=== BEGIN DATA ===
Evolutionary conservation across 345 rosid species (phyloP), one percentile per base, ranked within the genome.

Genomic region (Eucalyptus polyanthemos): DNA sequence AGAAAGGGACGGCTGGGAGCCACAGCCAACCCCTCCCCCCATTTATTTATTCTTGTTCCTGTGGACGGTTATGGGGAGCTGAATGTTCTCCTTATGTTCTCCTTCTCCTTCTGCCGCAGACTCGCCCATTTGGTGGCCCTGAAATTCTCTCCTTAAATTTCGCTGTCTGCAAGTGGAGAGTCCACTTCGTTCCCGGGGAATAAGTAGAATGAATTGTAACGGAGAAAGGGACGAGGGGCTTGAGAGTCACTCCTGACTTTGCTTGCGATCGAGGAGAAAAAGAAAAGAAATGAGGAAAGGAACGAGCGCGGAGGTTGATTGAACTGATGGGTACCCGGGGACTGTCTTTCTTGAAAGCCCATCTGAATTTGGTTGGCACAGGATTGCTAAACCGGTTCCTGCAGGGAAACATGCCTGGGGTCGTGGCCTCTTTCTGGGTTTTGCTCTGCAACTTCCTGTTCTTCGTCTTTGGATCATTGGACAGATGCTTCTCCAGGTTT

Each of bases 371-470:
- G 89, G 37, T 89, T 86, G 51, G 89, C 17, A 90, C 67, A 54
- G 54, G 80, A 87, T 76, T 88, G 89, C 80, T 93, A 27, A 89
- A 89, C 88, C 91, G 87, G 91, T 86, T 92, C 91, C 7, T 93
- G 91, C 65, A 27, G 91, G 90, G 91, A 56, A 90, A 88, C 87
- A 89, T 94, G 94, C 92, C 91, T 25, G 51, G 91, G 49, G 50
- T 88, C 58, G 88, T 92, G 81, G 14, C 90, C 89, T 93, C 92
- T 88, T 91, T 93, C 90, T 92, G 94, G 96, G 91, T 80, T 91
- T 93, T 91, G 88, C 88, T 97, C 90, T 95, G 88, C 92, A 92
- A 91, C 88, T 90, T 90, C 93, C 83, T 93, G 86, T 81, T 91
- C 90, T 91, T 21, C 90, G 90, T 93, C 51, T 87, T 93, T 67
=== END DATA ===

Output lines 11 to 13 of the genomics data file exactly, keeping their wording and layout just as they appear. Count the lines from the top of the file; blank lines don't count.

- T 93, T 91, G 88, C 88, T 97, C 90, T 95, G 88, C 92, A 92
- A 91, C 88, T 90, T 90, C 93, C 83, T 93, G 86, T 81, T 91
- C 90, T 91, T 21, C 90, G 90, T 93, C 51, T 87, T 93, T 67